I shall finish on a positive note, however. My hon. Friend the Member for Gedling talked about the need for compensation. Alexandra is a Hungarian woman who was tricked into coming to Greater Manchester by the offer of legitimate work. In fact she was forced to work as a street sex worker—I use that term, if my hon. Friend the Member for Birmingham, Yardley will forgive me, as I cannot think of a better one—on the streets of Manchester. There was nothing voluntary about that, but fortunately the police were able to work with her to such good effect that she came back from Hungary to take part in the subsequent prosecution. The Criminal Injuries Compensation Authority awarded her compensation, and she is now living with her son in Hungary, happy and free.

Hannah Bardell Portrait Hannah Bardell (Livingston) (SNP)
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26 Oct 2017, 1:57 p.m.

I congratulate the hon. Member for Gedling (Vernon Coaker) on securing this important debate, and also congratulate the hon. Member for Birmingham, Yardley (Jess Phillips), who has a huge amount of experience and passion; we are lucky to have someone with her background in this place.

Just this week, a highly critical report found that police forces are failing to tackle modern slavery and human trafficking because the cases are often too difficult and senior officers believe the public lack sympathy for the victims. This report should concern us all as we consider our international obligations and how we support those who have endured trafficking and modern slavery.

Sadly, I have my own constituency experience. As the hon. Member for Rochdale (Tony Lloyd) said, when we come to this role we have an idea of what we might and might not deal with. I have to say that I did not expect to deal with the issue of modern slavery in my constituency of Livingston, and the case we have dealt with has been deeply distressing, both for my constituent and my constituency staff.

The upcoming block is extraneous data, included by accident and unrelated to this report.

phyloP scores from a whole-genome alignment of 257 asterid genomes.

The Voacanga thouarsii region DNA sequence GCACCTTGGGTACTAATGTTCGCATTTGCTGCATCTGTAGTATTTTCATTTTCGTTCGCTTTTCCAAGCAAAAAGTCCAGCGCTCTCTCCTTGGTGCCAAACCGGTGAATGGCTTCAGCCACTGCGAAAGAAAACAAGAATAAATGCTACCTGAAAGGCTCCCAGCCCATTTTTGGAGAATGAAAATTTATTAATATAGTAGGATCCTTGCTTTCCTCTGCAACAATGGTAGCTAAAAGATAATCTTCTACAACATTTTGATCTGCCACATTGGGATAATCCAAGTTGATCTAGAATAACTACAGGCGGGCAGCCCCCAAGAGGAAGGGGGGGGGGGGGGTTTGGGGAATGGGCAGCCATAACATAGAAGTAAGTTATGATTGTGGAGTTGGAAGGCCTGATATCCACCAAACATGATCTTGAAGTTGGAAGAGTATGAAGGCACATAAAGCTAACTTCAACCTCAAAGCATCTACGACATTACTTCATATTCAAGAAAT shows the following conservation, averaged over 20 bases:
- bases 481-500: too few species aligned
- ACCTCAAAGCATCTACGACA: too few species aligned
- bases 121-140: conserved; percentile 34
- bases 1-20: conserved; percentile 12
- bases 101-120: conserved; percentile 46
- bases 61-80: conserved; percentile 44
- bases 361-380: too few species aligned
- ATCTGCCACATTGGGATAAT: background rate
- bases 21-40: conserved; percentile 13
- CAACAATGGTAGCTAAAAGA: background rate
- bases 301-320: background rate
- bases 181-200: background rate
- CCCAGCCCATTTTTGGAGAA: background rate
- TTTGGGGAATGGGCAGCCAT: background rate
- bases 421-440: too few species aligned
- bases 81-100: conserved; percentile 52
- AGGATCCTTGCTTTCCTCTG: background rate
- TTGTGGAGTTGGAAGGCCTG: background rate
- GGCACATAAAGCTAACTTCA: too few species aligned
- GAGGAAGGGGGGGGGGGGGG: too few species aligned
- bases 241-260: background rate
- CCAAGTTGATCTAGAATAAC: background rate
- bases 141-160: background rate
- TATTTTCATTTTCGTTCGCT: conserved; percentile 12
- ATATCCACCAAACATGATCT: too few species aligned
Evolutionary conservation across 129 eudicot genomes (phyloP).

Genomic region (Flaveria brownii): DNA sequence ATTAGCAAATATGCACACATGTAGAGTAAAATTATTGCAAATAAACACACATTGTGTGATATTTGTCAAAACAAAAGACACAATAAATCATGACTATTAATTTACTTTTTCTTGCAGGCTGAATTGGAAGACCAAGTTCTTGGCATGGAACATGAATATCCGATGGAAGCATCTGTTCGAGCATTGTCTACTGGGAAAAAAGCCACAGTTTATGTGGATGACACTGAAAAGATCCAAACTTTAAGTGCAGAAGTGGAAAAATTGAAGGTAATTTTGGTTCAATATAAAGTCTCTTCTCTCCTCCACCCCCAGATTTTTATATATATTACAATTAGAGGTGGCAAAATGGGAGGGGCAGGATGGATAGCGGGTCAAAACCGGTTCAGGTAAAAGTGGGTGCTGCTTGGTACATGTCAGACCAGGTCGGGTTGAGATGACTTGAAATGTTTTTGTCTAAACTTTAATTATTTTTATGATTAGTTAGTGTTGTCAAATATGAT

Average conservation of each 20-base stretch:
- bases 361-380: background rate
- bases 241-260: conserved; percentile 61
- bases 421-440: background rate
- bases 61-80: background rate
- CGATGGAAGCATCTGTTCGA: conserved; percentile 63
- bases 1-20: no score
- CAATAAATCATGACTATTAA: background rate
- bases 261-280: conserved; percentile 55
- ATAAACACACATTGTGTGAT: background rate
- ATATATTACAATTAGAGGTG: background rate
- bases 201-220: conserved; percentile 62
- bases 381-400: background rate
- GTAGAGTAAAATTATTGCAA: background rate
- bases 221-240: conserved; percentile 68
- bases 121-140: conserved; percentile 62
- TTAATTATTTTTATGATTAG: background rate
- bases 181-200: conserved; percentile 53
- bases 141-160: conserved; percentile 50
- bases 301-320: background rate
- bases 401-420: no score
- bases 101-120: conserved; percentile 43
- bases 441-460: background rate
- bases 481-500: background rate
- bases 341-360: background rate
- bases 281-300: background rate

My constituent was trafficked from Nigeria to London at the age of 14 and subjected to horrific abuse, including rape, before she escaped to my constituency. The Metropolitan police worked incredibly hard to bring charges against her kidnapper, but told us that the burden of proof in these cases is often so high that they are not able to charge anyone. Unfortunately, the Home Office was predicating her leave to remain on the conviction of her abuser, which in itself highlights the flaws in the Home Office’s internal processes. I recognise the work that has been done by the Government on bringing in the Modern Slavery Act 2015 and the work that they have been doing subsequently, but my constituency case highlights some of the challenges and flaws. One of the officers in the Met who was dealing with my constituent’s case identified some of the issues, saying: